The 3F scaffold provides potential advantages over related scaffold proteins that have been successfully used for directed evolution. 3F (~6.7 kDa) is smaller than many other proteins such as scFv (~30 kDa), DARPin (~20 kDa), lipocalin (~20 kDa), fibronectin (~10 kDa) and zinc-finger (~9 kDa), and is comparable to Affibody (~6 kDa); these proteins have been used for the purpose of directed evolution . The number of residues in the loops that can be utilized for the construction of libraries is around 38%, which is larger than that of published scaffolds such as ~10% (scFv) , ~22% (Affibody) , ~22% (fibronectin) , ~26% (zinc-finger) , ~9% (lipocalin) , ~21% (DARPin) , and others. The greater flexibility regarding the residues that can be randomized provides a larger interaction surface between the binding partners during the binding event. The discovery of an agonist in the 3F library also demonstrates the utility of this approach, particularly from the viewpoint that agonists have been identified from immunoglobulin sources [32–34] and random peptide libraries [35, 36], but there are no published reports of agonistic molecules from non-immunoglobulin proteins . The high affinity and remarkable specificity of 3F proteins for their targets, along with their stability, make this scaffold suitable for diagnostic, therapeutic and protein chip purposes. Furthermore, the presence of a single lysine (K58) near the C-terminus in the 3F molecule used in this study will facilitate homogeneous labeling of the 3F proteins with chemical moieties such as fluorescein, biotin and other labels and probes that can be exploited for research and diagnostic purposes (e.g., fluorescence imaging of tumors, protein chips, ELISA).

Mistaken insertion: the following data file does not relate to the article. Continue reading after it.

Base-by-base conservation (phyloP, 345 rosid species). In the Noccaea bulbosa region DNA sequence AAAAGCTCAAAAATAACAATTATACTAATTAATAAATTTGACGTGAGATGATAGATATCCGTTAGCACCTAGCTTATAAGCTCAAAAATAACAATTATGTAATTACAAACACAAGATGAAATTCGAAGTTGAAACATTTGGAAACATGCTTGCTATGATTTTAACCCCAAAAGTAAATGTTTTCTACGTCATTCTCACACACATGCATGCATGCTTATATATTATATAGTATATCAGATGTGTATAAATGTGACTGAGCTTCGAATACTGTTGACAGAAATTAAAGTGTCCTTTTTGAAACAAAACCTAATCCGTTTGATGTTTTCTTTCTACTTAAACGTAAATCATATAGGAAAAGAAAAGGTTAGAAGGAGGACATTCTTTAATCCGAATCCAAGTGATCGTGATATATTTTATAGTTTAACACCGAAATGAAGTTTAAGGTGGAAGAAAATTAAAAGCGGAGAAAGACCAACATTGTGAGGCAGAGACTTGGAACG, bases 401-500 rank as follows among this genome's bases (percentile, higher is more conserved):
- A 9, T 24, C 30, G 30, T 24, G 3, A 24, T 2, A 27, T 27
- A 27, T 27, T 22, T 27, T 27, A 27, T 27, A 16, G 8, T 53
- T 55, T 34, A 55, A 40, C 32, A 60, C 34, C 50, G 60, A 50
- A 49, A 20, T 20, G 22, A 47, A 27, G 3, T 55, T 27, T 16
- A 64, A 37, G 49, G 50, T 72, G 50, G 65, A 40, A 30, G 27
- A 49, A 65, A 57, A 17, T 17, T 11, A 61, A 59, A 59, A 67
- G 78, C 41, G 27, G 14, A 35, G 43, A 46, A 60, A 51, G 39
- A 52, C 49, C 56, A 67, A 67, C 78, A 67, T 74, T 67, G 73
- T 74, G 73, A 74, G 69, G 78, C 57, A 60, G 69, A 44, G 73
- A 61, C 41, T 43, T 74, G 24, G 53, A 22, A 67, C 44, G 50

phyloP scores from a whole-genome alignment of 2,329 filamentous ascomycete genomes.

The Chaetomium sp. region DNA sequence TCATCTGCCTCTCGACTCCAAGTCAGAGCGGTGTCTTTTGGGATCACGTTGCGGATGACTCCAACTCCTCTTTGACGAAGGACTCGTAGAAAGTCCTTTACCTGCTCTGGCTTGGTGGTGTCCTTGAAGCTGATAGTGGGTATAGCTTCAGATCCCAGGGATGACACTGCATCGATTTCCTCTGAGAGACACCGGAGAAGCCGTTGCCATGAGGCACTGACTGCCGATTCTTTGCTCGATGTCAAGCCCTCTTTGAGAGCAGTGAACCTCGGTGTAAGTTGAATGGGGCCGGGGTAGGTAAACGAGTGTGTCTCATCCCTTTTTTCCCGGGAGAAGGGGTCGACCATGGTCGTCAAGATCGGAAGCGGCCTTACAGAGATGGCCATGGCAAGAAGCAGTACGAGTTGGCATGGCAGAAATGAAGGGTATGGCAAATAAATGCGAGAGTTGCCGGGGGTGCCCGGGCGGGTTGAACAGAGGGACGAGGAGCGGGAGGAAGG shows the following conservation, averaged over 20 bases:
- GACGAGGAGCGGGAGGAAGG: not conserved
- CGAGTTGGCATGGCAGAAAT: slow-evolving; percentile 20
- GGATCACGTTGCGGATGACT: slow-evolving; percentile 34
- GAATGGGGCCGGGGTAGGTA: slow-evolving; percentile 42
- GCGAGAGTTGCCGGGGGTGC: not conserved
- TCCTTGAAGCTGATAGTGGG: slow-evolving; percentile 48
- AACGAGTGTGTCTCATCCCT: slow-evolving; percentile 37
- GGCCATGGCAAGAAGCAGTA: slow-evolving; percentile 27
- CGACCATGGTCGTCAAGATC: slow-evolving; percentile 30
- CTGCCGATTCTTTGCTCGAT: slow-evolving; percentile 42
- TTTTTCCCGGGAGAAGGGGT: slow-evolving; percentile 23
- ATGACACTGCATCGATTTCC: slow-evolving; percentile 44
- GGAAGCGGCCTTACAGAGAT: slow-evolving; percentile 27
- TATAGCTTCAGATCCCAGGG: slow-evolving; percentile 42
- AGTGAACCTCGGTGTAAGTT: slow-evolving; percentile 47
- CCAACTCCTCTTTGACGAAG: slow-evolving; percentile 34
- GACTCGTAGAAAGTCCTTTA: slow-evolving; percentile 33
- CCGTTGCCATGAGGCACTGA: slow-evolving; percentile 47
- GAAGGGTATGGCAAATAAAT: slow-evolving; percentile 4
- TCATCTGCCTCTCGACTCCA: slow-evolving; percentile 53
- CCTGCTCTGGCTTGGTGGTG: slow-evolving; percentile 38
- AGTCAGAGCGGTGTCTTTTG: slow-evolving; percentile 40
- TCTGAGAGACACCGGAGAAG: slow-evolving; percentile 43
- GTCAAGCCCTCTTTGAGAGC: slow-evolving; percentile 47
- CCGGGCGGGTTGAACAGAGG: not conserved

When the candidate proteins were expressed in E. coli as recombinant proteins in fusion with thioredoxin, more than 50% of the expressed proteins were found in the soluble fraction; one of the candidates, R10-14, showed more than 80% soluble protein (Figure 4A). Similarly, the candidates also expressed well at 1-2 mg/ml of cell-free lysate when produced as maltose binding protein fusions in a bacterial cell-free translation system such as RTS (Roche, Penzberg, Germany), with nearly all of the protein present in the soluble fraction and checked for their binding activities for IL-6R (data not shown). In contrast, disulfide-rich proteins are known to be poorly expressed in the native form in bacteria, and generally tend to form inclusion bodies . In an attempt to produce non-fusion proteins in bacteria, we observed that the proteins aggregated as inclusion bodies (Figure 4B). However, by using a refolding system that included the redox buffer and immobilized protein disulfide isomerase, the proteins seem to be refolded from the analysis of circular dichroism (Figure 4C). Further, 3F proteins can also be successfully produced in the native state using Pichia pastoris as the host system .